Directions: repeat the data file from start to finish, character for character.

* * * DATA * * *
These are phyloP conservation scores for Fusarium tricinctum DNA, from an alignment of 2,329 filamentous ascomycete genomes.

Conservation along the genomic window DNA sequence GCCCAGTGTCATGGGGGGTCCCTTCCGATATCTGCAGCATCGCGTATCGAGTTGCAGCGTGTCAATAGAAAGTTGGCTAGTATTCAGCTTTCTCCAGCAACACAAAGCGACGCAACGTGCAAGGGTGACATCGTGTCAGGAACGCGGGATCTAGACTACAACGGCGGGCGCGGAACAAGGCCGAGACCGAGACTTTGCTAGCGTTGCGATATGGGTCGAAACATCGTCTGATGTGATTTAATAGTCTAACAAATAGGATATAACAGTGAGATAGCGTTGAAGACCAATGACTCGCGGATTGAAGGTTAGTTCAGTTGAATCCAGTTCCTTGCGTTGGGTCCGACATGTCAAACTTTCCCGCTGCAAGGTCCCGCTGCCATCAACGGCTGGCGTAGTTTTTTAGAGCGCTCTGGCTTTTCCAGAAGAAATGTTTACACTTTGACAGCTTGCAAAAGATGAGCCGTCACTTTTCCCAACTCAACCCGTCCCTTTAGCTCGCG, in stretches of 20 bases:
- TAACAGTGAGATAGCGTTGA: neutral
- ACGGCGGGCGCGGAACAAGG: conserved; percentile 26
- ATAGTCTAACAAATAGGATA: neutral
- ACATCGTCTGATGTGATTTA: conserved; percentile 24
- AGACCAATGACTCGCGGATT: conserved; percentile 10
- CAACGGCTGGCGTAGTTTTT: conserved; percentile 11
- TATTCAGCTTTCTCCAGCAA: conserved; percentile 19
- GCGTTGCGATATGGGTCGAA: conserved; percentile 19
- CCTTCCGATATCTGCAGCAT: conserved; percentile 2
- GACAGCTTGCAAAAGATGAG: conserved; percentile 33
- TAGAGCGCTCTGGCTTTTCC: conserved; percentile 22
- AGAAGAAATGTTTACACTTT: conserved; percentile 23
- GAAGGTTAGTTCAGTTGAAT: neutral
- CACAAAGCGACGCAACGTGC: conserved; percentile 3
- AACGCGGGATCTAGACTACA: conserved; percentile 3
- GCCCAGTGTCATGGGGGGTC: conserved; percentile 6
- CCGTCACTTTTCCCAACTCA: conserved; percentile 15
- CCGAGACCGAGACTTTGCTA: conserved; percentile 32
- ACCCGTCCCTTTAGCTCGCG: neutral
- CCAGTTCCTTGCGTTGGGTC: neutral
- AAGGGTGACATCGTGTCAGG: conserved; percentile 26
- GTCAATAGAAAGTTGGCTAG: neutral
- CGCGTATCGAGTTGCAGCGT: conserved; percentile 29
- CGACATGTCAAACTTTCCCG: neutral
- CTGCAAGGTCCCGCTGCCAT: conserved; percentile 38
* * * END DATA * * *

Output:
These are phyloP conservation scores for Fusarium tricinctum DNA, from an alignment of 2,329 filamentous ascomycete genomes.

Conservation along the genomic window DNA sequence GCCCAGTGTCATGGGGGGTCCCTTCCGATATCTGCAGCATCGCGTATCGAGTTGCAGCGTGTCAATAGAAAGTTGGCTAGTATTCAGCTTTCTCCAGCAACACAAAGCGACGCAACGTGCAAGGGTGACATCGTGTCAGGAACGCGGGATCTAGACTACAACGGCGGGCGCGGAACAAGGCCGAGACCGAGACTTTGCTAGCGTTGCGATATGGGTCGAAACATCGTCTGATGTGATTTAATAGTCTAACAAATAGGATATAACAGTGAGATAGCGTTGAAGACCAATGACTCGCGGATTGAAGGTTAGTTCAGTTGAATCCAGTTCCTTGCGTTGGGTCCGACATGTCAAACTTTCCCGCTGCAAGGTCCCGCTGCCATCAACGGCTGGCGTAGTTTTTTAGAGCGCTCTGGCTTTTCCAGAAGAAATGTTTACACTTTGACAGCTTGCAAAAGATGAGCCGTCACTTTTCCCAACTCAACCCGTCCCTTTAGCTCGCG, in stretches of 20 bases:
- TAACAGTGAGATAGCGTTGA: neutral
- ACGGCGGGCGCGGAACAAGG: conserved; percentile 26
- ATAGTCTAACAAATAGGATA: neutral
- ACATCGTCTGATGTGATTTA: conserved; percentile 24
- AGACCAATGACTCGCGGATT: conserved; percentile 10
- CAACGGCTGGCGTAGTTTTT: conserved; percentile 11
- TATTCAGCTTTCTCCAGCAA: conserved; percentile 19
- GCGTTGCGATATGGGTCGAA: conserved; percentile 19
- CCTTCCGATATCTGCAGCAT: conserved; percentile 2
- GACAGCTTGCAAAAGATGAG: conserved; percentile 33
- TAGAGCGCTCTGGCTTTTCC: conserved; percentile 22
- AGAAGAAATGTTTACACTTT: conserved; percentile 23
- GAAGGTTAGTTCAGTTGAAT: neutral
- CACAAAGCGACGCAACGTGC: conserved; percentile 3
- AACGCGGGATCTAGACTACA: conserved; percentile 3
- GCCCAGTGTCATGGGGGGTC: conserved; percentile 6
- CCGTCACTTTTCCCAACTCA: conserved; percentile 15
- CCGAGACCGAGACTTTGCTA: conserved; percentile 32
- ACCCGTCCCTTTAGCTCGCG: neutral
- CCAGTTCCTTGCGTTGGGTC: neutral
- AAGGGTGACATCGTGTCAGG: conserved; percentile 26
- GTCAATAGAAAGTTGGCTAG: neutral
- CGCGTATCGAGTTGCAGCGT: conserved; percentile 29
- CGACATGTCAAACTTTCCCG: neutral
- CTGCAAGGTCCCGCTGCCAT: conserved; percentile 38